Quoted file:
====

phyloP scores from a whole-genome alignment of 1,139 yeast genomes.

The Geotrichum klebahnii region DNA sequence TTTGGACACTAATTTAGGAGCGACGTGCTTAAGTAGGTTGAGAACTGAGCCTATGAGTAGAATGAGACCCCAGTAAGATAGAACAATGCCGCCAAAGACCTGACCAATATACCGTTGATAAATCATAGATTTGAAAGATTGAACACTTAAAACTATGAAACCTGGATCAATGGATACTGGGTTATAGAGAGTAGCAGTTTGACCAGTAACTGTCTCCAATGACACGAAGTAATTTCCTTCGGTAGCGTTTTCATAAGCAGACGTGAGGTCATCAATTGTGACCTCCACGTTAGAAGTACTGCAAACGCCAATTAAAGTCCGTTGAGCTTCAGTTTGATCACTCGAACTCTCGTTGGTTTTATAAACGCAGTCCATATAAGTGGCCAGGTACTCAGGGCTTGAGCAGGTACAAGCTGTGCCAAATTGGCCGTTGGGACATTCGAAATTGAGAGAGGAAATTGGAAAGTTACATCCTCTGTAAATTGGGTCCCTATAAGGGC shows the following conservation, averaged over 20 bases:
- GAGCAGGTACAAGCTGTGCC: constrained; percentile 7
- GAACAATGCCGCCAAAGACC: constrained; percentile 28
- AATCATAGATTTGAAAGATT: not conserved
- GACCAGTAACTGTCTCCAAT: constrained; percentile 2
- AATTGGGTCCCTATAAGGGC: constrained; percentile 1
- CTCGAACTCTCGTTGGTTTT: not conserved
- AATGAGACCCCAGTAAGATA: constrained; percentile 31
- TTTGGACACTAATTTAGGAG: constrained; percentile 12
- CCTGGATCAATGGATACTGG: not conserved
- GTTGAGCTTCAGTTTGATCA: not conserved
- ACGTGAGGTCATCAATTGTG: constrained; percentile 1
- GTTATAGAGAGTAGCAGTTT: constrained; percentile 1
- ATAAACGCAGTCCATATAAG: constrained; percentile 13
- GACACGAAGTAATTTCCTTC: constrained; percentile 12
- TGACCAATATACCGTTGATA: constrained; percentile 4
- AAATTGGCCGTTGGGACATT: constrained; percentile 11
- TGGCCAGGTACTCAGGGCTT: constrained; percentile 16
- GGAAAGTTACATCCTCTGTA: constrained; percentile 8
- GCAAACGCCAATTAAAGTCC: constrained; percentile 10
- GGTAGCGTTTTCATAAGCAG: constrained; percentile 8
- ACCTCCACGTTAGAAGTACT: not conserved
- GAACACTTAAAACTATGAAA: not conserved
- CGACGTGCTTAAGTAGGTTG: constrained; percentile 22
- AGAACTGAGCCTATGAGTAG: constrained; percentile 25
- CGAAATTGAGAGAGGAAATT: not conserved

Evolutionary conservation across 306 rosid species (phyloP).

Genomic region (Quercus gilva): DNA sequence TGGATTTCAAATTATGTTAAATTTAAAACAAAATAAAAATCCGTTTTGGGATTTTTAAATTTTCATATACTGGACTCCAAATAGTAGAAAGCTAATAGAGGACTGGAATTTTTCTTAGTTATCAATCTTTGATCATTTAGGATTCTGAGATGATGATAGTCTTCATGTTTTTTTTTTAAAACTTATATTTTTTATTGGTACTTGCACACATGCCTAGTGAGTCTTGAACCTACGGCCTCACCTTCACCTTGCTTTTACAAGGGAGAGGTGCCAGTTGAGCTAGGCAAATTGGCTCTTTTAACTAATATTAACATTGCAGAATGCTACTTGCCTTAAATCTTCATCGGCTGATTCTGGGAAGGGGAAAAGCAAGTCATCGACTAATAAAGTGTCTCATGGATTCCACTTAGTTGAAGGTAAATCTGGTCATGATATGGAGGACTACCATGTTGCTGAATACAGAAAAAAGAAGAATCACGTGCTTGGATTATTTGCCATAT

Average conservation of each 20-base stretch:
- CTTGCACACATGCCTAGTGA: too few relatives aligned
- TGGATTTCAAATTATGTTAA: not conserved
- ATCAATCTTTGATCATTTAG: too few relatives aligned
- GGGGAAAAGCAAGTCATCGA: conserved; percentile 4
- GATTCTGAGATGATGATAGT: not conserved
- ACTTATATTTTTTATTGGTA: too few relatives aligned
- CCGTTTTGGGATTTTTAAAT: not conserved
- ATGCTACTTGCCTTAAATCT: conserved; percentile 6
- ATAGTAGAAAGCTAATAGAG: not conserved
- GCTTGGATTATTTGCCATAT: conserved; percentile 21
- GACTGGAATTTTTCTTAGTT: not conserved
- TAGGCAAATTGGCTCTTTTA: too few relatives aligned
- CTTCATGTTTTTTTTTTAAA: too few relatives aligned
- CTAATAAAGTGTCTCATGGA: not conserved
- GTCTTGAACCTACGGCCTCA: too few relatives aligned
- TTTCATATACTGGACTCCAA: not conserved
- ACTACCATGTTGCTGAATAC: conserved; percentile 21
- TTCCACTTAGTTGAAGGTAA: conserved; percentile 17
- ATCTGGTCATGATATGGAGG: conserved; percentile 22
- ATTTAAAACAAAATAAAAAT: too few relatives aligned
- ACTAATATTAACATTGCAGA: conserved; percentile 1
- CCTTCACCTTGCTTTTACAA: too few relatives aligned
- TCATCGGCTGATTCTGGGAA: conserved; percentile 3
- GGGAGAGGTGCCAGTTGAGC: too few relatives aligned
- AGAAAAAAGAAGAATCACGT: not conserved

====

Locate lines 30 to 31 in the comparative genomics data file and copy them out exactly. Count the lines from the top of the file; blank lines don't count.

Average conservation of each 20-base stretch:
- CTTGCACACATGCCTAGTGA: too few relatives aligned